“A monk asked Chao Chou, ‘The Ultimate Path has no difficulties—just avoid picking and choosing—isn’t this a cliché for people of these times?’
Chou said, “Once someone asked me, and I really couldn’t explain for five years.’”
The monk is referring to one of the best-known poems in Zen literature, Faith in Mind, by Seng Ts’an, the Third Chinese Patriarch, which begins with the famous words: “The ultimate path has no difficulties, just avoid picking and choosing.” It was famous in those days, too, and the monk asks: “Hasn’t it become a cliché?”
We are constantly advised to practice deeply, but what does that exactly mean? How do I practice deeply?
One way of looking at it is that we practice with whatever arises. Practice with each single dharma, and the whole universe is there. It has to be because, in essence, nothing is divided. That’s what we mean when we say that reality is One. When you fully meet the moment, you’re fully meeting the entirety of life.
When do things become a cliché? If I let the moment go without attending to it. If I just write words without attending to them. I dislike cliches in writing because the message I seem to be getting from the writer is: I’m aware that every moment is new and unique, but right now I can’t be bothered to capture the uniqueness of the moment I’m describing so I rely on words used to describe past events.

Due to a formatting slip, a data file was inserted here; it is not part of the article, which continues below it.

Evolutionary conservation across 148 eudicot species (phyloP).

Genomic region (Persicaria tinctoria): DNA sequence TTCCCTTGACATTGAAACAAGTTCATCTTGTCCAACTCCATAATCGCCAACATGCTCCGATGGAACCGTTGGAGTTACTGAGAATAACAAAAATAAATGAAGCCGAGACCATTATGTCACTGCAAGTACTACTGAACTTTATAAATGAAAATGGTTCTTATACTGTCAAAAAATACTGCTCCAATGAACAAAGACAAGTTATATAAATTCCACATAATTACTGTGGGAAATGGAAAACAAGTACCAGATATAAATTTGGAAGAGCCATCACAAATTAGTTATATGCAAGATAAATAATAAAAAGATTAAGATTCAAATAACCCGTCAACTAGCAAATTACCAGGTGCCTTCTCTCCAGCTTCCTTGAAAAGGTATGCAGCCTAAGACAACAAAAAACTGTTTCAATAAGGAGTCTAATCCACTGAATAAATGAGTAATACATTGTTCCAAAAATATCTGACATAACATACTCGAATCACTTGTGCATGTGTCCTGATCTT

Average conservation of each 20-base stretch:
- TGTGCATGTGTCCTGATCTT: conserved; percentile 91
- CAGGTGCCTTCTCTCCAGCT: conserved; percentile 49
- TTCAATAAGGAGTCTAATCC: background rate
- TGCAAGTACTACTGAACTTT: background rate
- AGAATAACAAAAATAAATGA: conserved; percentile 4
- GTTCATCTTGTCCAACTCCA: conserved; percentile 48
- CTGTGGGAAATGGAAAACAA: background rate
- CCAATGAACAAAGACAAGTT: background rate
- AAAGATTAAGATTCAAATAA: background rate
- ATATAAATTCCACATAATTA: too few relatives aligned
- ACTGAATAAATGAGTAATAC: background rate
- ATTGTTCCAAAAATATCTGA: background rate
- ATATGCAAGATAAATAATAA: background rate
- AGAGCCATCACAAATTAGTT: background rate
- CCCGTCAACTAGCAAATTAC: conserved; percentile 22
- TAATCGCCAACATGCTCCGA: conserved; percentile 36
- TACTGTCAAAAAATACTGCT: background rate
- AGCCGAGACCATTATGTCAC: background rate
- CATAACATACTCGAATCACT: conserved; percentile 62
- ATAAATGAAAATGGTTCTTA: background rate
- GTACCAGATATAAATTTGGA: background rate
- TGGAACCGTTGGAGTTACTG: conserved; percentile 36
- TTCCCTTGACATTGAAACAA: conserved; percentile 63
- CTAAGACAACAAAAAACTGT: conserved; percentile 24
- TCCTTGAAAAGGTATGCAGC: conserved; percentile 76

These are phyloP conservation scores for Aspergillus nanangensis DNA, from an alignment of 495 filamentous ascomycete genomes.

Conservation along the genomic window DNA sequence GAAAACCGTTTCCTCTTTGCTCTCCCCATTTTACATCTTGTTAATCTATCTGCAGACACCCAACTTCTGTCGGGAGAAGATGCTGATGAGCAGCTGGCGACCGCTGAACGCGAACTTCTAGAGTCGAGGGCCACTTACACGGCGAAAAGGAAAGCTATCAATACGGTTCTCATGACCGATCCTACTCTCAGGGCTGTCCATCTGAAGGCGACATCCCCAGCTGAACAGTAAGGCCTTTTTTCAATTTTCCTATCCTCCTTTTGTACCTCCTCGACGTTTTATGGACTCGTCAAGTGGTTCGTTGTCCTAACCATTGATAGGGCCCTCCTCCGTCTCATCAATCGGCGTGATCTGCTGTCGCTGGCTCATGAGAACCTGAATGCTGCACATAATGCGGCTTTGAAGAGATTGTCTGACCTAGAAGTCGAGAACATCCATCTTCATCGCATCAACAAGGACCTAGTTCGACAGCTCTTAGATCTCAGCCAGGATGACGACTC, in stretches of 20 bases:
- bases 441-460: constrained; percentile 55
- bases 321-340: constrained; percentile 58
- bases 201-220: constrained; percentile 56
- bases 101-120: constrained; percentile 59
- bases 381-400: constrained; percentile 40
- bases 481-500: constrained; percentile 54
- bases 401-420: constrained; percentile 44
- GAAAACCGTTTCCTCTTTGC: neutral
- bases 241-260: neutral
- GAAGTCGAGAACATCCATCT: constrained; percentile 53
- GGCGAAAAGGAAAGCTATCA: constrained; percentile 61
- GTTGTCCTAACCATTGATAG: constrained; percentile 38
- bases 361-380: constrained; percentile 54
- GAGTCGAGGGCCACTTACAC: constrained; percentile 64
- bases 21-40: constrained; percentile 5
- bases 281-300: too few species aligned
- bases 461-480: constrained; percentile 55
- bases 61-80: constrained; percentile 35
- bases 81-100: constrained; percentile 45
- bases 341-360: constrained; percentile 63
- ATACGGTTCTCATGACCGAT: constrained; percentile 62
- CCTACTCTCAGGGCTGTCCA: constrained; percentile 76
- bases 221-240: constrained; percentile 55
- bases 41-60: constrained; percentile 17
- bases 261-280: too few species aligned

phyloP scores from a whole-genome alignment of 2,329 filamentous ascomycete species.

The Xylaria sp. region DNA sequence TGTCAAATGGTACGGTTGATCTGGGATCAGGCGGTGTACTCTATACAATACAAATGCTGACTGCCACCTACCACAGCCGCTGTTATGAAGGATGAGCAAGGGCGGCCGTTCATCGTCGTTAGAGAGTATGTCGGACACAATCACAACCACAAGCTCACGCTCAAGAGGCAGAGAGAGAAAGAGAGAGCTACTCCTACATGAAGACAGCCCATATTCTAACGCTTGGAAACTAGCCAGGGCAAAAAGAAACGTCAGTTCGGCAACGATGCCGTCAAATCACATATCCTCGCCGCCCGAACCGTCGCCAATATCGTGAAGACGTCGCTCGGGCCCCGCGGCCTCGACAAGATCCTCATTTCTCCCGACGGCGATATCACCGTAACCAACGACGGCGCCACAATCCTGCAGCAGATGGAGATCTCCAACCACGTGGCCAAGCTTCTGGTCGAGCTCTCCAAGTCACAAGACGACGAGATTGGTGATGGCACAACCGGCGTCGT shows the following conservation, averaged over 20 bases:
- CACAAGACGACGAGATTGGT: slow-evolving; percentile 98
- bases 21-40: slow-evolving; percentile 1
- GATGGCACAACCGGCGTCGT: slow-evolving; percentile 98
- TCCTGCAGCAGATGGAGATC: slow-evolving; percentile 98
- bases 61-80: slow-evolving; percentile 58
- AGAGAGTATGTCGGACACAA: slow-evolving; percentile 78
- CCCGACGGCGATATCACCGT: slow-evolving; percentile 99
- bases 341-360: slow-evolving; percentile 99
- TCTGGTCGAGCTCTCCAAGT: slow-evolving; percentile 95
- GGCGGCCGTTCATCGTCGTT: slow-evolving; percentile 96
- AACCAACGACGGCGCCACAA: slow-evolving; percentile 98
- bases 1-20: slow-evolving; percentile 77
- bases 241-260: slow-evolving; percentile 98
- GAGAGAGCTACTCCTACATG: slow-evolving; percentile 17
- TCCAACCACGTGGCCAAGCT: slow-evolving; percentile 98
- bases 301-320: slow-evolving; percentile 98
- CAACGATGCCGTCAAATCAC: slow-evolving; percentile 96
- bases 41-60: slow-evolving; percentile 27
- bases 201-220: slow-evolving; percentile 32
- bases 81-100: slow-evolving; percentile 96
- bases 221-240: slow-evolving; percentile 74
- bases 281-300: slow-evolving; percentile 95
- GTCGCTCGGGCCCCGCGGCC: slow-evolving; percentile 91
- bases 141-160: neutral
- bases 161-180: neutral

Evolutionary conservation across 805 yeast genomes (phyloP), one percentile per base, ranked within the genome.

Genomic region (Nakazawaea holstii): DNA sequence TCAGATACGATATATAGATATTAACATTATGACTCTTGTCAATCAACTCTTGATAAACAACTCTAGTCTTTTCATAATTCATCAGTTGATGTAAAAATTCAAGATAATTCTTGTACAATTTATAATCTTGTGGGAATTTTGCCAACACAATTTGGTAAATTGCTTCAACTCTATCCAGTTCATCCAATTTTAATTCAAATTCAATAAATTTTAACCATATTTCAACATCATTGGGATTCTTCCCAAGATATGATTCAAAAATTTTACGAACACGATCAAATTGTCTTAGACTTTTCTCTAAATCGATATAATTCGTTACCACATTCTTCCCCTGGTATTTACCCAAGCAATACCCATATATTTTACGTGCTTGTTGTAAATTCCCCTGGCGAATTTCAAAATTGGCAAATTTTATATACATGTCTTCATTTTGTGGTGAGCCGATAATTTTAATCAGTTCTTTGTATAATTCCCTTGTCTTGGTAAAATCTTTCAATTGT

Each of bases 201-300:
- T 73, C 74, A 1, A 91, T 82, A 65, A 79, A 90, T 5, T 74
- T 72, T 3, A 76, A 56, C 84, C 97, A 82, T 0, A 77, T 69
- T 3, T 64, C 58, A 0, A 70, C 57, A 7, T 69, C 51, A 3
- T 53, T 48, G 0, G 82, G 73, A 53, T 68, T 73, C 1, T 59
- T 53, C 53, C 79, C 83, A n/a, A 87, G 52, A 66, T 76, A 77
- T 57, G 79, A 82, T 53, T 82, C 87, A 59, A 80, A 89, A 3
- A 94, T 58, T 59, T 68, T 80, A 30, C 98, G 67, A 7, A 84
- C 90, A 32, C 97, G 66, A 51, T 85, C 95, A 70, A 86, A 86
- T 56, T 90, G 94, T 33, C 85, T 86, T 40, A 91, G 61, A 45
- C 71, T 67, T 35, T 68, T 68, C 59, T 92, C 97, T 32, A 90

Just because I don’t pay attention doesn’t mean things go away, how can they if everything is one? But delusion of some kind comes in due to that inattention. I decided, consciously or not, that some things are worth my attention, and some are not. In my mind I created division and fragmentation.
Sometimes we just want to get away from our lives. We want to leave, like people who leave sesshin in the middle. Many years ago, I did a year’s-end sesshin with Roshi Daien Bennage in Pennsylvania. One of the things I loved about Daien is that she returned to the US from Japan to take care of her mother, who lived next door. You didn’t see that modeled too often in Wester Zen at that time. But in the middle of that sesshin something happened to Daien’s mother, and she had to go to the hospital. Daien told us that she had to take care of her mother, so while she intended to continue the sesshin she wouldn’t be there much, and she asked us to stay and continue to sit.
I left. Why? I don’t know. I told myself that it made no sense to be there without Daien, got into my car and returned home, resolved to sit the rest of the sesshin at home. Perhaps I did, I can’t remember now. But why did I leave? What there didn’t feel comfortable, what there did I want to skip out on, escape from? That was my life I was leaving behind. I was picking and choosing, getting tangled and deluded.